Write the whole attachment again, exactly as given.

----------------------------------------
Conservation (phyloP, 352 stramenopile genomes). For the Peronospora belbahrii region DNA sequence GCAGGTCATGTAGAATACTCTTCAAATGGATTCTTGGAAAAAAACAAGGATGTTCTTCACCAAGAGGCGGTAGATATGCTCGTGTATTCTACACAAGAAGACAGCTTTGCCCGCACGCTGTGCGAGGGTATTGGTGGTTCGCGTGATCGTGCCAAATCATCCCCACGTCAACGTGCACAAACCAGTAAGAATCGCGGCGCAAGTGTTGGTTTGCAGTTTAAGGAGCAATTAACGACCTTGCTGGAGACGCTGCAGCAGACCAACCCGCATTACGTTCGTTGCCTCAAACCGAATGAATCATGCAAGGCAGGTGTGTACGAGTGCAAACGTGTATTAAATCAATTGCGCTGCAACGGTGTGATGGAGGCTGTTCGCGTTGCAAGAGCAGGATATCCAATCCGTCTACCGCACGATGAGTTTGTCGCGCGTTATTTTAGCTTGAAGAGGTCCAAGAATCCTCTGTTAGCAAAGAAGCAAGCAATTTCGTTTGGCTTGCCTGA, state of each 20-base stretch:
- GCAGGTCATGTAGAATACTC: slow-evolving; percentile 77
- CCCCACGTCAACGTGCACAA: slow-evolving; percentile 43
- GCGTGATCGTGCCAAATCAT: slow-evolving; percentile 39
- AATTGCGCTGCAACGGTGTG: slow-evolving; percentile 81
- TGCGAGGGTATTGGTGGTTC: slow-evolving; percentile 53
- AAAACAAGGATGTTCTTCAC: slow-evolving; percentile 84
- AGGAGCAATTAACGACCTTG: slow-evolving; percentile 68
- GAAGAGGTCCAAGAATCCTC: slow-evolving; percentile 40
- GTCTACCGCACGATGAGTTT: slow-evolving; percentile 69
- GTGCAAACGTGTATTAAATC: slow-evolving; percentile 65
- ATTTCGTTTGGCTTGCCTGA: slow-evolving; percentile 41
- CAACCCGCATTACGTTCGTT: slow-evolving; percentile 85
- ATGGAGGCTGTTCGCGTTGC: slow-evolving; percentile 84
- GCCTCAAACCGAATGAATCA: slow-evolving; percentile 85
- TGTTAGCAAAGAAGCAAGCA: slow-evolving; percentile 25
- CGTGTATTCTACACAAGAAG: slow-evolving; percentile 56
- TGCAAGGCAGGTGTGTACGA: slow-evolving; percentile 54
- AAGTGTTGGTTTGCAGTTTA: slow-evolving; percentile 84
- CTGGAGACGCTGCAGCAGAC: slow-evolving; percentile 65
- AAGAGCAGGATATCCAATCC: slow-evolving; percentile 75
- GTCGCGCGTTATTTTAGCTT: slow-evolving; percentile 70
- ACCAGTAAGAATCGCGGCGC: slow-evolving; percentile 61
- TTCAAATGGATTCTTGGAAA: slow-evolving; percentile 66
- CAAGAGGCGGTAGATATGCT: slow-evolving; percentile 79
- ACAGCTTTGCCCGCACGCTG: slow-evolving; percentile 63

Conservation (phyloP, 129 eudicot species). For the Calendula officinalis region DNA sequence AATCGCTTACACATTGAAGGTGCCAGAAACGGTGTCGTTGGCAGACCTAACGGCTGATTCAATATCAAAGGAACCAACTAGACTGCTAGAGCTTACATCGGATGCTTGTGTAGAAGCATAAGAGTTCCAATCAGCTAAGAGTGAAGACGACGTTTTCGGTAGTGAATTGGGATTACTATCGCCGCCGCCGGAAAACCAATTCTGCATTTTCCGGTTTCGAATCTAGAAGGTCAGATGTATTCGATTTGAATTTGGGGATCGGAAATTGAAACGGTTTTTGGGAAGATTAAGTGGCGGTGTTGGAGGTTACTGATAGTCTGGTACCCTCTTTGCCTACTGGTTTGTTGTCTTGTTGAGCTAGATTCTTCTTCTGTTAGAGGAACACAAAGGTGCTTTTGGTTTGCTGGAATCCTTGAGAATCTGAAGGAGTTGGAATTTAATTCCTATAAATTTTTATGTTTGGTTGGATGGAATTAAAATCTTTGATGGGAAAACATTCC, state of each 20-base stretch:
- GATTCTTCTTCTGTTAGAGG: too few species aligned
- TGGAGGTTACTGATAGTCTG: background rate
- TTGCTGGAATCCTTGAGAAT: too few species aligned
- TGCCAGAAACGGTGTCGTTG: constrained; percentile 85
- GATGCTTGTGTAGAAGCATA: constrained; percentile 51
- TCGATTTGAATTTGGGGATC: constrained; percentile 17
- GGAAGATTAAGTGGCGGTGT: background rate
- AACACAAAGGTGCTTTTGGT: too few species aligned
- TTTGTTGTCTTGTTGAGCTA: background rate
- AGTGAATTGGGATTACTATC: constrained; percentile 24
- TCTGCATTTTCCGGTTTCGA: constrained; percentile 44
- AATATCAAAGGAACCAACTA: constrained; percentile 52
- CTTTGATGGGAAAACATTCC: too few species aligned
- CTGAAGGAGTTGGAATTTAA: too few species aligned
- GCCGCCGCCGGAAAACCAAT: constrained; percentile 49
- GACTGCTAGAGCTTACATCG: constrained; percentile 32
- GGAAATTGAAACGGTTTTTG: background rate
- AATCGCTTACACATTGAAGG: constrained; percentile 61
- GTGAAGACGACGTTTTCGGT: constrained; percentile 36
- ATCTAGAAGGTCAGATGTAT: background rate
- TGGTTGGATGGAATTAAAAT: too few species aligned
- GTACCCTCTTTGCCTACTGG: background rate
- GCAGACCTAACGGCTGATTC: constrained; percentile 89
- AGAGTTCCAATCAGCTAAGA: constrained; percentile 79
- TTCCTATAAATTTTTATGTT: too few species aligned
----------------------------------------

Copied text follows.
Conservation (phyloP, 352 stramenopile genomes). For the Peronospora belbahrii region DNA sequence GCAGGTCATGTAGAATACTCTTCAAATGGATTCTTGGAAAAAAACAAGGATGTTCTTCACCAAGAGGCGGTAGATATGCTCGTGTATTCTACACAAGAAGACAGCTTTGCCCGCACGCTGTGCGAGGGTATTGGTGGTTCGCGTGATCGTGCCAAATCATCCCCACGTCAACGTGCACAAACCAGTAAGAATCGCGGCGCAAGTGTTGGTTTGCAGTTTAAGGAGCAATTAACGACCTTGCTGGAGACGCTGCAGCAGACCAACCCGCATTACGTTCGTTGCCTCAAACCGAATGAATCATGCAAGGCAGGTGTGTACGAGTGCAAACGTGTATTAAATCAATTGCGCTGCAACGGTGTGATGGAGGCTGTTCGCGTTGCAAGAGCAGGATATCCAATCCGTCTACCGCACGATGAGTTTGTCGCGCGTTATTTTAGCTTGAAGAGGTCCAAGAATCCTCTGTTAGCAAAGAAGCAAGCAATTTCGTTTGGCTTGCCTGA, state of each 20-base stretch:
- GCAGGTCATGTAGAATACTC: slow-evolving; percentile 77
- CCCCACGTCAACGTGCACAA: slow-evolving; percentile 43
- GCGTGATCGTGCCAAATCAT: slow-evolving; percentile 39
- AATTGCGCTGCAACGGTGTG: slow-evolving; percentile 81
- TGCGAGGGTATTGGTGGTTC: slow-evolving; percentile 53
- AAAACAAGGATGTTCTTCAC: slow-evolving; percentile 84
- AGGAGCAATTAACGACCTTG: slow-evolving; percentile 68
- GAAGAGGTCCAAGAATCCTC: slow-evolving; percentile 40
- GTCTACCGCACGATGAGTTT: slow-evolving; percentile 69
- GTGCAAACGTGTATTAAATC: slow-evolving; percentile 65
- ATTTCGTTTGGCTTGCCTGA: slow-evolving; percentile 41
- CAACCCGCATTACGTTCGTT: slow-evolving; percentile 85
- ATGGAGGCTGTTCGCGTTGC: slow-evolving; percentile 84
- GCCTCAAACCGAATGAATCA: slow-evolving; percentile 85
- TGTTAGCAAAGAAGCAAGCA: slow-evolving; percentile 25
- CGTGTATTCTACACAAGAAG: slow-evolving; percentile 56
- TGCAAGGCAGGTGTGTACGA: slow-evolving; percentile 54
- AAGTGTTGGTTTGCAGTTTA: slow-evolving; percentile 84
- CTGGAGACGCTGCAGCAGAC: slow-evolving; percentile 65
- AAGAGCAGGATATCCAATCC: slow-evolving; percentile 75
- GTCGCGCGTTATTTTAGCTT: slow-evolving; percentile 70
- ACCAGTAAGAATCGCGGCGC: slow-evolving; percentile 61
- TTCAAATGGATTCTTGGAAA: slow-evolving; percentile 66
- CAAGAGGCGGTAGATATGCT: slow-evolving; percentile 79
- ACAGCTTTGCCCGCACGCTG: slow-evolving; percentile 63

Conservation (phyloP, 129 eudicot species). For the Calendula officinalis region DNA sequence AATCGCTTACACATTGAAGGTGCCAGAAACGGTGTCGTTGGCAGACCTAACGGCTGATTCAATATCAAAGGAACCAACTAGACTGCTAGAGCTTACATCGGATGCTTGTGTAGAAGCATAAGAGTTCCAATCAGCTAAGAGTGAAGACGACGTTTTCGGTAGTGAATTGGGATTACTATCGCCGCCGCCGGAAAACCAATTCTGCATTTTCCGGTTTCGAATCTAGAAGGTCAGATGTATTCGATTTGAATTTGGGGATCGGAAATTGAAACGGTTTTTGGGAAGATTAAGTGGCGGTGTTGGAGGTTACTGATAGTCTGGTACCCTCTTTGCCTACTGGTTTGTTGTCTTGTTGAGCTAGATTCTTCTTCTGTTAGAGGAACACAAAGGTGCTTTTGGTTTGCTGGAATCCTTGAGAATCTGAAGGAGTTGGAATTTAATTCCTATAAATTTTTATGTTTGGTTGGATGGAATTAAAATCTTTGATGGGAAAACATTCC, state of each 20-base stretch:
- GATTCTTCTTCTGTTAGAGG: too few species aligned
- TGGAGGTTACTGATAGTCTG: background rate
- TTGCTGGAATCCTTGAGAAT: too few species aligned
- TGCCAGAAACGGTGTCGTTG: constrained; percentile 85
- GATGCTTGTGTAGAAGCATA: constrained; percentile 51
- TCGATTTGAATTTGGGGATC: constrained; percentile 17
- GGAAGATTAAGTGGCGGTGT: background rate
- AACACAAAGGTGCTTTTGGT: too few species aligned
- TTTGTTGTCTTGTTGAGCTA: background rate
- AGTGAATTGGGATTACTATC: constrained; percentile 24
- TCTGCATTTTCCGGTTTCGA: constrained; percentile 44
- AATATCAAAGGAACCAACTA: constrained; percentile 52
- CTTTGATGGGAAAACATTCC: too few species aligned
- CTGAAGGAGTTGGAATTTAA: too few species aligned
- GCCGCCGCCGGAAAACCAAT: constrained; percentile 49
- GACTGCTAGAGCTTACATCG: constrained; percentile 32
- GGAAATTGAAACGGTTTTTG: background rate
- AATCGCTTACACATTGAAGG: constrained; percentile 61
- GTGAAGACGACGTTTTCGGT: constrained; percentile 36
- ATCTAGAAGGTCAGATGTAT: background rate
- TGGTTGGATGGAATTAAAAT: too few species aligned
- GTACCCTCTTTGCCTACTGG: background rate
- GCAGACCTAACGGCTGATTC: constrained; percentile 89
- AGAGTTCCAATCAGCTAAGA: constrained; percentile 79
- TTCCTATAAATTTTTATGTT: too few species aligned